Canada's Species At Risk Act was designed to protect Canadian plants and wildlife. In order for the SARA to work properly, government must use the powers of the Act.
There are three main tools of the SARA:
1. Official recognition: a plant or animal cannot be protected unless it is "listed".
2. Habitat protection: begins with identifying habitat needed for survival and recovery.
3. The 'safety net': federal government can step in if a province is failing to protect a species and its habitat.
But this piece of federal legislation contains some fundamental weaknesses, and its implementation to date has left most species without habitat protection.
Flaws in the listing process
Under the SARA, the federal government receives recommendations from an independent science advisory body — the Committee on the Status of Endangered Wildlife in Canada (COSEWIC) — on whether a species is at risk of extinction.
The bad news is that the Federal Cabinet often does not follow these scientific recommendations.
If listing an animal is deemed to have social, economic or political impacts, it can be denied listing, referred for further consultations, or sent back to the scientific body for further study. In other words, a species can be left off the list, leaving it vulnerable to continued decline.
Recommended for protection—but denied
For example, government scientists have recommended that polar bears be added to the list of endangered species several times, but the federal government has repeatedly postponed adding the bear for protection. This has left the polar bear without any plan for protection throughout most of Canada.
The porbeagle shark was denied protection by the SARA because it might have impacted the fishing industry — despite a 90 per cent decline in the porbeagle shark population.
Putting politics and economics ahead of species protection seriously weakens the Act's effectiveness. At the Act's five-year anniversary, only 445 out of 551 species identified as at risk by COSEWIC have been listed.
A closer look at species listing
The David Suzuki Foundation report Left off the List profiles eight of the dozens of species that have been assessed as at risk, but have been excluded from the Act designed to protect them.
Flaws in habitat protection
When a species is listed, the SARA requires development of a Recovery Strategy that identifies habitat crucial for its survival, as adequate habitat cannot be maintained, protected or restored until it is first identified. Yet the majority of recovery strategies released to date do not identify critical habitat. This, despite requirements within the SARA (Section 41) to do so.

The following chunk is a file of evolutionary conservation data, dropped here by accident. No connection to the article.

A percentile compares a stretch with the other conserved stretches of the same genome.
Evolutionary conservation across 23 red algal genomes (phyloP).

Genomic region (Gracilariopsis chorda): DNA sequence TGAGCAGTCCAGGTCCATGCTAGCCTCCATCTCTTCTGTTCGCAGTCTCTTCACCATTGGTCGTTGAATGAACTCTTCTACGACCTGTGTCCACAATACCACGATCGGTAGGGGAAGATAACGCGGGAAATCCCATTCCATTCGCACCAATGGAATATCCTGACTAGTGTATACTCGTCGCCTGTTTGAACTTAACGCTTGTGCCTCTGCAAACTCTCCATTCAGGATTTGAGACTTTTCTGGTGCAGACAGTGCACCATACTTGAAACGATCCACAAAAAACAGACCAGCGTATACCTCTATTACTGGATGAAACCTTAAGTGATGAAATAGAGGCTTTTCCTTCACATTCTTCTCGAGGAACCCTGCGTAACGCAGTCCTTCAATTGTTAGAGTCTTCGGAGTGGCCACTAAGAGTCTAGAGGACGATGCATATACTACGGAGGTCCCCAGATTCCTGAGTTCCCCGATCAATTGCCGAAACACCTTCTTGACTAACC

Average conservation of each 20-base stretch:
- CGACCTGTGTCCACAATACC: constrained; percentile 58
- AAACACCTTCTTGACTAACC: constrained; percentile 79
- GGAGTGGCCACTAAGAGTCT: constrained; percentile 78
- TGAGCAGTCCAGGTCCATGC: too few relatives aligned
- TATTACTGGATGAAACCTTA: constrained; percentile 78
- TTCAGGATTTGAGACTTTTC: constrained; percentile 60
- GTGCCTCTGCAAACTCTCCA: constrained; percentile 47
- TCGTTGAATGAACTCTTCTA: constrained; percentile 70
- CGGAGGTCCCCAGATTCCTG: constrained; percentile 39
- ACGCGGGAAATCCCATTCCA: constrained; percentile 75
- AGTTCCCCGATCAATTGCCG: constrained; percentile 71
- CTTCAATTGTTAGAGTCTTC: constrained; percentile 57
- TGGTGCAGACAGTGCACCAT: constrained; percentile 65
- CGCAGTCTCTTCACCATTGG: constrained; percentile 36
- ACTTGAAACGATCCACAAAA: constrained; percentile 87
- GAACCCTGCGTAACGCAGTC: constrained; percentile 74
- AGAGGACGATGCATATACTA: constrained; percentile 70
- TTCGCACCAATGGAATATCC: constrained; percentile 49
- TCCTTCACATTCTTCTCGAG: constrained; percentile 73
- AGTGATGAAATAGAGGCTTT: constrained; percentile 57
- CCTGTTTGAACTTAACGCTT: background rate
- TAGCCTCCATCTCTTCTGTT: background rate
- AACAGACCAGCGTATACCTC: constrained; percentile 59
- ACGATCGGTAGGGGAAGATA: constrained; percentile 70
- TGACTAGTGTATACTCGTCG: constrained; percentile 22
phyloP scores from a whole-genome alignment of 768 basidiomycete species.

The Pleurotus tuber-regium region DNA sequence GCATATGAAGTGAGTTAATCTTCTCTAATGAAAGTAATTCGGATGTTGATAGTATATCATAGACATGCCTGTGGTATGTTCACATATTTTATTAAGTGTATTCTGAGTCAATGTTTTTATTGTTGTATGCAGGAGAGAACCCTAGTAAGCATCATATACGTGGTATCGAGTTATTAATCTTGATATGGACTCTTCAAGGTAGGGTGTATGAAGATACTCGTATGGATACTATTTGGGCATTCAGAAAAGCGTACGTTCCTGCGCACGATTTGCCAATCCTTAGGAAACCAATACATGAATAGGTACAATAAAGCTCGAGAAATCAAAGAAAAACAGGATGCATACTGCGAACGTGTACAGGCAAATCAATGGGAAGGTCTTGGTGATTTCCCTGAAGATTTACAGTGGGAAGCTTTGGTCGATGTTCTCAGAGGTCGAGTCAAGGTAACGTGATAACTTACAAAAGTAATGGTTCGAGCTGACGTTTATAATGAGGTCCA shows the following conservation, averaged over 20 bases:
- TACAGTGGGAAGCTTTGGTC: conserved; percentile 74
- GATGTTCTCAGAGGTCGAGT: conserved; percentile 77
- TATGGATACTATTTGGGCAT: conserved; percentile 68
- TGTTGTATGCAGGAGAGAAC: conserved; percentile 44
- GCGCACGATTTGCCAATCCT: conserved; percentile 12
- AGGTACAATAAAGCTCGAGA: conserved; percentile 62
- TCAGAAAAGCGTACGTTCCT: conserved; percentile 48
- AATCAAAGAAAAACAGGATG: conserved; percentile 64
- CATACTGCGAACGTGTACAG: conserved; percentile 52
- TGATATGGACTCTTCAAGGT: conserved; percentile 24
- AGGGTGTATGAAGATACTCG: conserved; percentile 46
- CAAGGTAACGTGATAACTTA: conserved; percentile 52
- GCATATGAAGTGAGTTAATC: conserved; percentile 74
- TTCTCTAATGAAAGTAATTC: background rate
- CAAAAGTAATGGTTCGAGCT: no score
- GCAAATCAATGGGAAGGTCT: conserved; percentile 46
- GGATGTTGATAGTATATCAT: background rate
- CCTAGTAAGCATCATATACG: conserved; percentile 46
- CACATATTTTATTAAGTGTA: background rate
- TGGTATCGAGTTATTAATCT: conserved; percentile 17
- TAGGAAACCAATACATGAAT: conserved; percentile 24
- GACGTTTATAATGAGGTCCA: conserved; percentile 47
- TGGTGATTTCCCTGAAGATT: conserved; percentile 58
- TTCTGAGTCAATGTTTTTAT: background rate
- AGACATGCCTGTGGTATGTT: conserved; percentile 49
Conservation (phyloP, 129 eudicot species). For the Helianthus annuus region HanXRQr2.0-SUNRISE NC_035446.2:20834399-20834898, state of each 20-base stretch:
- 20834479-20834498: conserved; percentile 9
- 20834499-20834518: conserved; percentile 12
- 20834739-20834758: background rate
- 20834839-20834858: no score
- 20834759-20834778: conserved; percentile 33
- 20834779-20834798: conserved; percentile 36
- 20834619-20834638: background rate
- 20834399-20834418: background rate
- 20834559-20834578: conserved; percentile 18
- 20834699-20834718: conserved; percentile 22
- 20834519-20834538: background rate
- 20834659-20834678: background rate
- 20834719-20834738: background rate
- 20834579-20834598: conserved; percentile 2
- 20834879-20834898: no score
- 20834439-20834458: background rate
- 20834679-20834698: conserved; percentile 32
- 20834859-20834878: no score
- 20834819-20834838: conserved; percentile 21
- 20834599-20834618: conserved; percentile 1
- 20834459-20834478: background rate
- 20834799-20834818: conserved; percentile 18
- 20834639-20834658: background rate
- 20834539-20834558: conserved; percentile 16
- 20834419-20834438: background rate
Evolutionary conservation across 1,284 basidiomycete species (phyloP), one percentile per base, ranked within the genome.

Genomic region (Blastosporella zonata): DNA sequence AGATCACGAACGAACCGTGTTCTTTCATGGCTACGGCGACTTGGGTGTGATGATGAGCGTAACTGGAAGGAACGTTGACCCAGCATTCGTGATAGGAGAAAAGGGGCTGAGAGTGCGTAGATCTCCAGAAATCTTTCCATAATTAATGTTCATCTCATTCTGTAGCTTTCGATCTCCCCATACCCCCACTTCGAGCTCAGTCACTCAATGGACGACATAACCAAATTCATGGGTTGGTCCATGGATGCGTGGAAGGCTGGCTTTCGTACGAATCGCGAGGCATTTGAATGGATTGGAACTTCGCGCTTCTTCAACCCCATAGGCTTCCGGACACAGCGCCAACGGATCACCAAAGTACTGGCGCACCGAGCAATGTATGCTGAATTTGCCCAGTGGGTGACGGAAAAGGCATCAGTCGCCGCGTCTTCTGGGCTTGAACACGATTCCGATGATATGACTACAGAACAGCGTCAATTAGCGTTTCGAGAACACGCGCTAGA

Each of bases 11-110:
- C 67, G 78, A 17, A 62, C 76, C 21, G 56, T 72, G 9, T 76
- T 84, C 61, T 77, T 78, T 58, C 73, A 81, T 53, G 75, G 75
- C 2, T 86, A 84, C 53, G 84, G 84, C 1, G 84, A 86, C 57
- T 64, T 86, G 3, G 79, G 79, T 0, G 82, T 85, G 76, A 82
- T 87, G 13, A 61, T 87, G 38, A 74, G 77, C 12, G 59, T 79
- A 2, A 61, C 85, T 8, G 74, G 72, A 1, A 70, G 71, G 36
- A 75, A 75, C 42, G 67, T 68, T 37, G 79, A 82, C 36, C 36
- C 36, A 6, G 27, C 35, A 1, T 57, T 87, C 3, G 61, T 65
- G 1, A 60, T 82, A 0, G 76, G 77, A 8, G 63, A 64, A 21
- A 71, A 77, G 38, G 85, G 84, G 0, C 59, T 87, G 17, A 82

Flaws in the scope of the Act
The SARA currently applies only to federal lands—like post offices, national parks, airports and RCMP detachments. Most public, or Crown, lands in Canada are under provincial jurisdiction. This leaves only a tiny fraction of the country under direct protection of the SARA.
Holes in the safety net
The SARA does contain a special "safety net" provision that can protect areas normally under provincial jurisdiction, but only if the federal Minister of Environment approves. The "safety net" has never been employed, despite the dire circumstances of species like the Northern Spotted Owl
The Bottom Line
Weak legislation, loopholes, lack of funding, poor habitat protection, political interference and poor implementation leaves Canada's rich wildlife with poor protection.
Species at Risk Act — Our projects
The David Suzuki Foundation has played a leadership role in acting as a watchdog to ensure that the Canadian SARA is fulfilling its obligations. The Foundation is also a member of the federally-appointed Species At Risk Advisory Council (SARAC) that advises the Minister of Environment on key SARA implementation issues. The Foundation is involved in the Five-Year Review of the SARA, which has been underway since 2009. DSF presented to the Standing Committee of Environment and Sustainable Development as a representative of SARAC, outlining the agreed-to-by-committee consensus of the Act's shortcomings to date. DSF also worked with its ENGO allies to produce a Five-Year SARA Report Card __